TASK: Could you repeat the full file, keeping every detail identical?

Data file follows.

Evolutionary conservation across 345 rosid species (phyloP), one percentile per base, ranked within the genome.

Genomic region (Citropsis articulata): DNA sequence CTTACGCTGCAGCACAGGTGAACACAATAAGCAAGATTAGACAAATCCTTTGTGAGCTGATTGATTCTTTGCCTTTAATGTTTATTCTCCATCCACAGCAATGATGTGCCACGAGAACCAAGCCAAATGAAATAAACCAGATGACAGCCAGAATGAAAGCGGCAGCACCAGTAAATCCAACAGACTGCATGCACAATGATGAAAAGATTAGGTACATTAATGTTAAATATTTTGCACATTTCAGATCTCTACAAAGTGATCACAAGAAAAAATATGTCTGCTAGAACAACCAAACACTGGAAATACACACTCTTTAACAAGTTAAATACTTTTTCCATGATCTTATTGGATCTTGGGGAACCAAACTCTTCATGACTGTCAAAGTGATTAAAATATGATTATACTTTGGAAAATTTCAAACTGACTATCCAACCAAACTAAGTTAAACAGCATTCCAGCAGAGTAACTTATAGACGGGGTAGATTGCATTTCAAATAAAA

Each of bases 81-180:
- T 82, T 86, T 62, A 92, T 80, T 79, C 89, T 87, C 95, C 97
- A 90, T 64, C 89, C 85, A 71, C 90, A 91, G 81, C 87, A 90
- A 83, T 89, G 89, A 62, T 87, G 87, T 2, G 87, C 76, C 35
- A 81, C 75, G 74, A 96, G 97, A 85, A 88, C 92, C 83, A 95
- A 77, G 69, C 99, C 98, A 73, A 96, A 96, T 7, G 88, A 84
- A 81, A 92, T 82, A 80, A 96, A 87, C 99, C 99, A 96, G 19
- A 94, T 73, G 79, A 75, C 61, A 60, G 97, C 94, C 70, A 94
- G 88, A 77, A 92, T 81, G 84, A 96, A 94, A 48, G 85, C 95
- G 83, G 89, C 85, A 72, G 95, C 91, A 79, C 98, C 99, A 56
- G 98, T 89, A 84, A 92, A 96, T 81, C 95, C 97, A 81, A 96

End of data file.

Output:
Evolutionary conservation across 345 rosid species (phyloP), one percentile per base, ranked within the genome.

Genomic region (Citropsis articulata): DNA sequence CTTACGCTGCAGCACAGGTGAACACAATAAGCAAGATTAGACAAATCCTTTGTGAGCTGATTGATTCTTTGCCTTTAATGTTTATTCTCCATCCACAGCAATGATGTGCCACGAGAACCAAGCCAAATGAAATAAACCAGATGACAGCCAGAATGAAAGCGGCAGCACCAGTAAATCCAACAGACTGCATGCACAATGATGAAAAGATTAGGTACATTAATGTTAAATATTTTGCACATTTCAGATCTCTACAAAGTGATCACAAGAAAAAATATGTCTGCTAGAACAACCAAACACTGGAAATACACACTCTTTAACAAGTTAAATACTTTTTCCATGATCTTATTGGATCTTGGGGAACCAAACTCTTCATGACTGTCAAAGTGATTAAAATATGATTATACTTTGGAAAATTTCAAACTGACTATCCAACCAAACTAAGTTAAACAGCATTCCAGCAGAGTAACTTATAGACGGGGTAGATTGCATTTCAAATAAAA

Each of bases 81-180:
- T 82, T 86, T 62, A 92, T 80, T 79, C 89, T 87, C 95, C 97
- A 90, T 64, C 89, C 85, A 71, C 90, A 91, G 81, C 87, A 90
- A 83, T 89, G 89, A 62, T 87, G 87, T 2, G 87, C 76, C 35
- A 81, C 75, G 74, A 96, G 97, A 85, A 88, C 92, C 83, A 95
- A 77, G 69, C 99, C 98, A 73, A 96, A 96, T 7, G 88, A 84
- A 81, A 92, T 82, A 80, A 96, A 87, C 99, C 99, A 96, G 19
- A 94, T 73, G 79, A 75, C 61, A 60, G 97, C 94, C 70, A 94
- G 88, A 77, A 92, T 81, G 84, A 96, A 94, A 48, G 85, C 95
- G 83, G 89, C 85, A 72, G 95, C 91, A 79, C 98, C 99, A 56
- G 98, T 89, A 84, A 92, A 96, T 81, C 95, C 97, A 81, A 96